Sara Feigenholtz
Sara Feigenholtz
Peter C. Breen
Peter C. Breen
Ann M. Lousin
Ann M. Lousin

SPRINGFIELD — One central element of an abortion bill that passed the House this week would remove language from a 1975 state law recriminalizing abortion.

But lawmakers and legal experts disagree on the significance of this phrasing in the event that the U.S. Supreme Court’s landmark decision legalizing abortion, Roe v. Wade, is overruled.

The so-called trigger language in the Illinois Abortion Law of 1975 states that if Roe is “reversed or modified … then the former policy of this [s]tate to prohibit abortions unless necessary for the preservation of the mother’s life shall be reinstated.”

Ann M. Lousin, a professor at The John Marshall Law School, said the meaning of the trigger provision is unclear, in part, because the words contained in it are ambiguous.

“It is extremely vague,” said Lousin, who helped draft the 1970 Illinois Constitution.

She said it’s not clear what ‘reversed’ or ‘modified’ were intended to mean.

House Bill 40, which passed the House 62-55 on Tuesday, would remove this section from the 1975 abortion law.

Proponents of HB 40, including the bill’s sponsor Sara Feigenholtz, want to eliminate the trigger provision in case Roe is reversed by the U.S. Supreme Court — a possibility that some Democrats think could happen if the high court makes a shift further to the right with additional Trump nominees.

But, during the floor debate on HB 40, Rep. Peter C. Breen argued the trigger provision could not reinstate stricter, repealed abortion laws in Illinois if Roe is overruled.

Citing a 1989 Legislative Research Unit study, Breen said the Illinois General Assembly would have to pass an entirely new law in order to recriminalize abortion.

“This business that there is somehow a risk of Illinois abortion law changing when Roe v. Wade is overturned in the next few years is false,” said Breen, a Lombard Republican who outside of his state role serves as special counsel to the Thomas More Society, a pro-life conservative public-interest law firm. “There is no one who practices in this area who actually seriously believes that.”

Though the 1975 abortion law was later repealed in 1980, Lousin said including this trigger provision was a dangerous thing to do.

“This is a back-door way of doing this, and it is guaranteed to produce litigation and confusion,” she said.

When the 1975 abortion law was introduced in the state Senate more than 40 years ago, the sponsor was Sen. Robert J. Egan, a Northwest Side Democrat who would later become a Cook County circuit judge.

The 1975 law intended to impose stricter regulations on abortions and replace a 1973 abortion law enacted after Roe.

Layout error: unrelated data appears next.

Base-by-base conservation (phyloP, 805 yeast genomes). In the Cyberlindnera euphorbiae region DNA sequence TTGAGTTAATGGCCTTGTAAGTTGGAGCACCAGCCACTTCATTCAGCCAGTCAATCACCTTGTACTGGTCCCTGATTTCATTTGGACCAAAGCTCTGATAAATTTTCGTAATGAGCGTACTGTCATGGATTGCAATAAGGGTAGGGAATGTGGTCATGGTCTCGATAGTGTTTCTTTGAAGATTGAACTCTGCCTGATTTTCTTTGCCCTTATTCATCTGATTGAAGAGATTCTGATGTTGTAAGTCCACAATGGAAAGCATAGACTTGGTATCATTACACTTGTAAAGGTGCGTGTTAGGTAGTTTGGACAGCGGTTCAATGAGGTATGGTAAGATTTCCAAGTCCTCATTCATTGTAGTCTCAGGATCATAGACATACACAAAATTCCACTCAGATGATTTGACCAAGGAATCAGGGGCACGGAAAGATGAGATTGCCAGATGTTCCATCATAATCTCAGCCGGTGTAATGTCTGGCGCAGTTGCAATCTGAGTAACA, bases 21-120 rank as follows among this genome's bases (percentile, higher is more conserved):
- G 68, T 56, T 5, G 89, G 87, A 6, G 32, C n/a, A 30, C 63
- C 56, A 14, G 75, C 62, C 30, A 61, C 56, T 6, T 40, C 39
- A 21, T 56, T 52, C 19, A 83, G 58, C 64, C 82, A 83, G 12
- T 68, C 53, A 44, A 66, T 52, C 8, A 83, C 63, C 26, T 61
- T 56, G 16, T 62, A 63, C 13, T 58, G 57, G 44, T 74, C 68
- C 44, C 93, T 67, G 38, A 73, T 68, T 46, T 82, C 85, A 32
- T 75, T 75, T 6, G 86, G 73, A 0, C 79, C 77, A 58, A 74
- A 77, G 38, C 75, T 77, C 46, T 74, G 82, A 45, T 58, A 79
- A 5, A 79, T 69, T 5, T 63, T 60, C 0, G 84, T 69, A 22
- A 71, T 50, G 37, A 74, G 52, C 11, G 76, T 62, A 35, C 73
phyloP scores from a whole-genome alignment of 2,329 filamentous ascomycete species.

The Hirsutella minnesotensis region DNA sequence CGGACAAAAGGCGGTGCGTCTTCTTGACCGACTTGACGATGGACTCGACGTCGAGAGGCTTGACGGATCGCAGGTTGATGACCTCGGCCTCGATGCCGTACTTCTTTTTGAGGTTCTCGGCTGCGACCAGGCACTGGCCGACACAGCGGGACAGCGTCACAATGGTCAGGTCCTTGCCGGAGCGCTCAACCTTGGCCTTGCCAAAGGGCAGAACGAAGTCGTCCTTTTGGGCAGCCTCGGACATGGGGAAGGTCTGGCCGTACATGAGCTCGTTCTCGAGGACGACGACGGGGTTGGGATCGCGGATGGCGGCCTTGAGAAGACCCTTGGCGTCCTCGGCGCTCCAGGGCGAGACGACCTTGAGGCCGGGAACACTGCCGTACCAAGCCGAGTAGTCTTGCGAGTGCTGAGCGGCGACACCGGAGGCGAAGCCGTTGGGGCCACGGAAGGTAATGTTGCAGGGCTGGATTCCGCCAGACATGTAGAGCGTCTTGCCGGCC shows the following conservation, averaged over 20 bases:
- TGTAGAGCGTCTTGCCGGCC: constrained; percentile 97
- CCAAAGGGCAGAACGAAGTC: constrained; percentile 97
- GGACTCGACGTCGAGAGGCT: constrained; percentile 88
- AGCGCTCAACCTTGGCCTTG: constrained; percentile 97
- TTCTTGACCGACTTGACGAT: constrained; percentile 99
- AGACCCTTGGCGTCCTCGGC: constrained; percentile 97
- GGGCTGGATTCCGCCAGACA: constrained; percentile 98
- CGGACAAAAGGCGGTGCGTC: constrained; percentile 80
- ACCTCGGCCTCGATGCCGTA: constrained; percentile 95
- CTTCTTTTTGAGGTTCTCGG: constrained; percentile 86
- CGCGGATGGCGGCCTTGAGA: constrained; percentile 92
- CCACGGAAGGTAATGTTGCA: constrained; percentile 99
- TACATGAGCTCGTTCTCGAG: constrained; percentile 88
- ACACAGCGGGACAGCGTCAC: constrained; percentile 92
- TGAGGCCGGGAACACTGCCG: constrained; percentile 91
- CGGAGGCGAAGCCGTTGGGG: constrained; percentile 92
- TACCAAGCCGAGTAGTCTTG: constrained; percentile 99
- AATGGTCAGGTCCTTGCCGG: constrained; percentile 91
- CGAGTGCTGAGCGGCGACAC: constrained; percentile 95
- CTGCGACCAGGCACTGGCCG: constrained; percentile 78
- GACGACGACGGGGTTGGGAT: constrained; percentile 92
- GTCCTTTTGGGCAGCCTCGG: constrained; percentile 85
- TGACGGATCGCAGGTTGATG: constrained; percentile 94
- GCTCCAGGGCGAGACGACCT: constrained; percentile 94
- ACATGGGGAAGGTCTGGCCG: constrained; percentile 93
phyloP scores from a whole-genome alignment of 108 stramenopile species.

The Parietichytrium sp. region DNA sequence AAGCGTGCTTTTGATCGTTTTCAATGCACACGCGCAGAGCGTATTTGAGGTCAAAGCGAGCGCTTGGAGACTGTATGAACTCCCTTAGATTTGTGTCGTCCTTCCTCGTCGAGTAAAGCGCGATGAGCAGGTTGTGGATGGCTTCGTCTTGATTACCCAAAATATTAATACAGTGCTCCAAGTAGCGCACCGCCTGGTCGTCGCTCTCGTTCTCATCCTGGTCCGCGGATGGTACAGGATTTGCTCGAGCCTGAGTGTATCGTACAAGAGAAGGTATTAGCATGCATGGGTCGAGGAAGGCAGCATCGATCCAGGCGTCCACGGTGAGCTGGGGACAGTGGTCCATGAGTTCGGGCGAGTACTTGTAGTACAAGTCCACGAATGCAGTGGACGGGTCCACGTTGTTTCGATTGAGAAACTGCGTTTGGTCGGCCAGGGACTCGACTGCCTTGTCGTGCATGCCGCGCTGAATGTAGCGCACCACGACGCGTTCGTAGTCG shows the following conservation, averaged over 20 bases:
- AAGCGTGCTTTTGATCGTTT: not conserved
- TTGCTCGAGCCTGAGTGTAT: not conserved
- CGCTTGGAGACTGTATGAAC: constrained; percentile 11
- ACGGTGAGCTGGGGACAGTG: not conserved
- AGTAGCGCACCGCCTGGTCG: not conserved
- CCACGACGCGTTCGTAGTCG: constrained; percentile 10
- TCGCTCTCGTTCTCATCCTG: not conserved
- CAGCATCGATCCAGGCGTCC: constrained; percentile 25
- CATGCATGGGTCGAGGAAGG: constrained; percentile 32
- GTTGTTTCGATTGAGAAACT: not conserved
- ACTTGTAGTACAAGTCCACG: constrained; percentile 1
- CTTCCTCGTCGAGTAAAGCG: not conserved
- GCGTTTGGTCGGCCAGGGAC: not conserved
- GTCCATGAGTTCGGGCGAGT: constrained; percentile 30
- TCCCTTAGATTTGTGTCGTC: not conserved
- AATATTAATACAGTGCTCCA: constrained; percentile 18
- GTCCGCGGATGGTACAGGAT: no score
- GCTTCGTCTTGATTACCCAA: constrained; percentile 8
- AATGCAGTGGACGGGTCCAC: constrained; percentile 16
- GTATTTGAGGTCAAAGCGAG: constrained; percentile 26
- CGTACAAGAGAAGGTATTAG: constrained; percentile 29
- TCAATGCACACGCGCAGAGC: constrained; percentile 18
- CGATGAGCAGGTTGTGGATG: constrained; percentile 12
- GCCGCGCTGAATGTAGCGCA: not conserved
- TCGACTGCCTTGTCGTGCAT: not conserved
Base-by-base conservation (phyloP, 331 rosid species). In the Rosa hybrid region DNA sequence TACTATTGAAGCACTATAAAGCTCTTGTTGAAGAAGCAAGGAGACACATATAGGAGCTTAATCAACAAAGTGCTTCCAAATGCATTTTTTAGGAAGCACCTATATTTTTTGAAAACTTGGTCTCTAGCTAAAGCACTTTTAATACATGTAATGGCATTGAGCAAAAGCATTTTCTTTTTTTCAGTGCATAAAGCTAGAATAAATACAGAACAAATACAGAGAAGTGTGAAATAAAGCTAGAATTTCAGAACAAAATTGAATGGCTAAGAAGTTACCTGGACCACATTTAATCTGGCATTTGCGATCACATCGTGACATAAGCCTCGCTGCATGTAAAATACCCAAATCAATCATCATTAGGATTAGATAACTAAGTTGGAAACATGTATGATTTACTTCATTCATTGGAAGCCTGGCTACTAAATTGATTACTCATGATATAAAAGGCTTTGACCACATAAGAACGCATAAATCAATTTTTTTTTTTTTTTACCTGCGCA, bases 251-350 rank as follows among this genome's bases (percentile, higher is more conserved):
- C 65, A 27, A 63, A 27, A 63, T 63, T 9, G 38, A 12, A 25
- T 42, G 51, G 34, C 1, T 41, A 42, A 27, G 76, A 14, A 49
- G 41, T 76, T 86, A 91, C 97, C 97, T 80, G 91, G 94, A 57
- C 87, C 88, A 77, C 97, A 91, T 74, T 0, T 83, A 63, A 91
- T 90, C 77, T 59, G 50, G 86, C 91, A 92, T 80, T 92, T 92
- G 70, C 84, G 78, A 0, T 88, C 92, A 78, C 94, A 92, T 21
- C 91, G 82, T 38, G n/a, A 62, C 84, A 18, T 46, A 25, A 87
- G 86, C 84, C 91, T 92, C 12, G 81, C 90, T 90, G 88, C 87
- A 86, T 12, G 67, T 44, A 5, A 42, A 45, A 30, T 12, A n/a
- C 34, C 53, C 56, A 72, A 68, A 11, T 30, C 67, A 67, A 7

Unlike the 1973 version, the 1975 law required married women to seek written consent of their husbands before having an abortion not deemed medically necessary.

A single woman under age 18 also had to receive written consent from her parents in order to obtain an abortion that was not medically necessary. The law also imposed criminal penalties for doctors that intentionally failed to inform women seeking abortion about the “physical competency” of the fetus.

Lousin said the 1975 abortion law was simply a way for legislators to placate constituents in the aftermath of Roe.

“This was an attempt to deal with certain parts of their constituencies,” she said. “A lot of these people had pro-life constituencies.”

The discussion in 1975 on the abortion bill was no less contentious than the floor debate about HB 40 this week.

But when the bill was debated in 1975, lawmakers did not discuss the trigger language contained in the statement of legislative intent.

Critics of this legislation were more concerned about passing an abortion bill in 1975 without first repealing the 1973 abortion law.

Former Rep. Joseph R. Lundy, an Evanston Democrat, criticized the idea of having two conflicting abortion laws in place.

“Either we ought to have the present law in the books or we ought to have this law in the books … but you can’t have on the statute books, simultaneously, two laws which permit and prohibit under criminal penalty the same conduct. That’s absolutely idiotic,” Lundy, a former lawyer with Schiff Hardin, said during the House debate, according to the 1975 transcript.

In addressing this concern, Egan said this could be remedied by following the common-law practice that exists for dealing with a conflict among multiple state laws.

“Every law student in Illinois knows that where there are conflicting laws on the books, the latter passed is that which prevails,” Egan said during the 1975 Senate debate.

Despite these assurances, some legislators — like former Rep. Jesse Madison of Chicago — expressed doubts and foresaw potential constitutional challenges:

“[M]y only comment would be, particularly to those who consider themselves constitutional lawyers, I hope you know what the hell you’re doing.”